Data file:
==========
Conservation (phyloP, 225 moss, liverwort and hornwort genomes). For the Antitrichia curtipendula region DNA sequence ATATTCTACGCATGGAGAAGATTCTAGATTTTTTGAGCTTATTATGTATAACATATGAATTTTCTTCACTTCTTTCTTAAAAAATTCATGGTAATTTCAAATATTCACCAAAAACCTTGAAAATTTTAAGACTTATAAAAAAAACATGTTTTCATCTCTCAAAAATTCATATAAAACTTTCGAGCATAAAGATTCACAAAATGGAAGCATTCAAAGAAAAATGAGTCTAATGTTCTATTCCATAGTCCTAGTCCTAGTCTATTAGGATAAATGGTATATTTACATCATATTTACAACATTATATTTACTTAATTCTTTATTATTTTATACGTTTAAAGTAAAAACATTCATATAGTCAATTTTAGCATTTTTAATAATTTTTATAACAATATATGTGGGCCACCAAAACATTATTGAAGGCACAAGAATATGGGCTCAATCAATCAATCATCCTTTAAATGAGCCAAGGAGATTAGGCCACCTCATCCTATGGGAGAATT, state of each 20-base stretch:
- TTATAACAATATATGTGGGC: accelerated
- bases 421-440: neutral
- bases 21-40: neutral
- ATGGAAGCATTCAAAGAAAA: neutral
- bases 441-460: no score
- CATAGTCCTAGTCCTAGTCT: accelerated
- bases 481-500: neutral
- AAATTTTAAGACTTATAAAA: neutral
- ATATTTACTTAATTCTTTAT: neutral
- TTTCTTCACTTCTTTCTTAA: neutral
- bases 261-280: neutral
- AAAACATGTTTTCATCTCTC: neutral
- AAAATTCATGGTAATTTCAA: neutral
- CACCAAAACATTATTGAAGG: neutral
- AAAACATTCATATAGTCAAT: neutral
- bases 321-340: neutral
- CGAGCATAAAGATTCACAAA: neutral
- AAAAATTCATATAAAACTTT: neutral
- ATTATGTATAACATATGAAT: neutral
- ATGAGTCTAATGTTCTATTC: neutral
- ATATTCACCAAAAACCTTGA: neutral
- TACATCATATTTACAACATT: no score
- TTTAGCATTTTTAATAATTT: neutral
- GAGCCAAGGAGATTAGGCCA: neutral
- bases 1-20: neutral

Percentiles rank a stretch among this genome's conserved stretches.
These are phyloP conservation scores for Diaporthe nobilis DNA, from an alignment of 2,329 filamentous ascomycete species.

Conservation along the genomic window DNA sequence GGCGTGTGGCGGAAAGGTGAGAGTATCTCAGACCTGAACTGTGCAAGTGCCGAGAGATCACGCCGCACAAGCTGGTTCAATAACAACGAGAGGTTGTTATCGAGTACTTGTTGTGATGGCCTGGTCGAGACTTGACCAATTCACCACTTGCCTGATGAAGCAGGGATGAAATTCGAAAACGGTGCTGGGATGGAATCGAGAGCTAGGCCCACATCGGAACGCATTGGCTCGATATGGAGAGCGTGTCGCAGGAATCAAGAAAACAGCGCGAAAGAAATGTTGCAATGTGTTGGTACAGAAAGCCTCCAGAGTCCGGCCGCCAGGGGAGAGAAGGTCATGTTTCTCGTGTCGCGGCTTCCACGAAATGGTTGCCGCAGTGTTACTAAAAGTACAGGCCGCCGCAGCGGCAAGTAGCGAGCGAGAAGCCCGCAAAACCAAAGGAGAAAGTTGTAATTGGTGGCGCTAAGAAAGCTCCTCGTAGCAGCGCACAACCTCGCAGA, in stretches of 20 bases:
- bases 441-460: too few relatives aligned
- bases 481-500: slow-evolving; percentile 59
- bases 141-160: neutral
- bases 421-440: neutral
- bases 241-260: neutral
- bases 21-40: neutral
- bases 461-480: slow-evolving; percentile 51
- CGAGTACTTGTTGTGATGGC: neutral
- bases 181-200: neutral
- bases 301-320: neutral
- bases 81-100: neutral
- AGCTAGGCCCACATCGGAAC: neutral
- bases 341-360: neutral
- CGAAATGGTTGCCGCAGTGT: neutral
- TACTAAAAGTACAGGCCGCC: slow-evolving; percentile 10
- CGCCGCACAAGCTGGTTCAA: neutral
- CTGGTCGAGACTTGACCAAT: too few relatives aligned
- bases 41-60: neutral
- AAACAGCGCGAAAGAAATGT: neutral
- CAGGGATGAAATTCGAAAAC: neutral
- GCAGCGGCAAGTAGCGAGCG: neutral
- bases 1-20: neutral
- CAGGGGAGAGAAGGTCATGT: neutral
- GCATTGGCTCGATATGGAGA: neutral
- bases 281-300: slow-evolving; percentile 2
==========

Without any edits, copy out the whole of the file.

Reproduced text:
Conservation (phyloP, 225 moss, liverwort and hornwort genomes). For the Antitrichia curtipendula region DNA sequence ATATTCTACGCATGGAGAAGATTCTAGATTTTTTGAGCTTATTATGTATAACATATGAATTTTCTTCACTTCTTTCTTAAAAAATTCATGGTAATTTCAAATATTCACCAAAAACCTTGAAAATTTTAAGACTTATAAAAAAAACATGTTTTCATCTCTCAAAAATTCATATAAAACTTTCGAGCATAAAGATTCACAAAATGGAAGCATTCAAAGAAAAATGAGTCTAATGTTCTATTCCATAGTCCTAGTCCTAGTCTATTAGGATAAATGGTATATTTACATCATATTTACAACATTATATTTACTTAATTCTTTATTATTTTATACGTTTAAAGTAAAAACATTCATATAGTCAATTTTAGCATTTTTAATAATTTTTATAACAATATATGTGGGCCACCAAAACATTATTGAAGGCACAAGAATATGGGCTCAATCAATCAATCATCCTTTAAATGAGCCAAGGAGATTAGGCCACCTCATCCTATGGGAGAATT, state of each 20-base stretch:
- TTATAACAATATATGTGGGC: accelerated
- bases 421-440: neutral
- bases 21-40: neutral
- ATGGAAGCATTCAAAGAAAA: neutral
- bases 441-460: no score
- CATAGTCCTAGTCCTAGTCT: accelerated
- bases 481-500: neutral
- AAATTTTAAGACTTATAAAA: neutral
- ATATTTACTTAATTCTTTAT: neutral
- TTTCTTCACTTCTTTCTTAA: neutral
- bases 261-280: neutral
- AAAACATGTTTTCATCTCTC: neutral
- AAAATTCATGGTAATTTCAA: neutral
- CACCAAAACATTATTGAAGG: neutral
- AAAACATTCATATAGTCAAT: neutral
- bases 321-340: neutral
- CGAGCATAAAGATTCACAAA: neutral
- AAAAATTCATATAAAACTTT: neutral
- ATTATGTATAACATATGAAT: neutral
- ATGAGTCTAATGTTCTATTC: neutral
- ATATTCACCAAAAACCTTGA: neutral
- TACATCATATTTACAACATT: no score
- TTTAGCATTTTTAATAATTT: neutral
- GAGCCAAGGAGATTAGGCCA: neutral
- bases 1-20: neutral

Percentiles rank a stretch among this genome's conserved stretches.
These are phyloP conservation scores for Diaporthe nobilis DNA, from an alignment of 2,329 filamentous ascomycete species.

Conservation along the genomic window DNA sequence GGCGTGTGGCGGAAAGGTGAGAGTATCTCAGACCTGAACTGTGCAAGTGCCGAGAGATCACGCCGCACAAGCTGGTTCAATAACAACGAGAGGTTGTTATCGAGTACTTGTTGTGATGGCCTGGTCGAGACTTGACCAATTCACCACTTGCCTGATGAAGCAGGGATGAAATTCGAAAACGGTGCTGGGATGGAATCGAGAGCTAGGCCCACATCGGAACGCATTGGCTCGATATGGAGAGCGTGTCGCAGGAATCAAGAAAACAGCGCGAAAGAAATGTTGCAATGTGTTGGTACAGAAAGCCTCCAGAGTCCGGCCGCCAGGGGAGAGAAGGTCATGTTTCTCGTGTCGCGGCTTCCACGAAATGGTTGCCGCAGTGTTACTAAAAGTACAGGCCGCCGCAGCGGCAAGTAGCGAGCGAGAAGCCCGCAAAACCAAAGGAGAAAGTTGTAATTGGTGGCGCTAAGAAAGCTCCTCGTAGCAGCGCACAACCTCGCAGA, in stretches of 20 bases:
- bases 441-460: too few relatives aligned
- bases 481-500: slow-evolving; percentile 59
- bases 141-160: neutral
- bases 421-440: neutral
- bases 241-260: neutral
- bases 21-40: neutral
- bases 461-480: slow-evolving; percentile 51
- CGAGTACTTGTTGTGATGGC: neutral
- bases 181-200: neutral
- bases 301-320: neutral
- bases 81-100: neutral
- AGCTAGGCCCACATCGGAAC: neutral
- bases 341-360: neutral
- CGAAATGGTTGCCGCAGTGT: neutral
- TACTAAAAGTACAGGCCGCC: slow-evolving; percentile 10
- CGCCGCACAAGCTGGTTCAA: neutral
- CTGGTCGAGACTTGACCAAT: too few relatives aligned
- bases 41-60: neutral
- AAACAGCGCGAAAGAAATGT: neutral
- CAGGGATGAAATTCGAAAAC: neutral
- GCAGCGGCAAGTAGCGAGCG: neutral
- bases 1-20: neutral
- CAGGGGAGAGAAGGTCATGT: neutral
- GCATTGGCTCGATATGGAGA: neutral
- bases 281-300: slow-evolving; percentile 2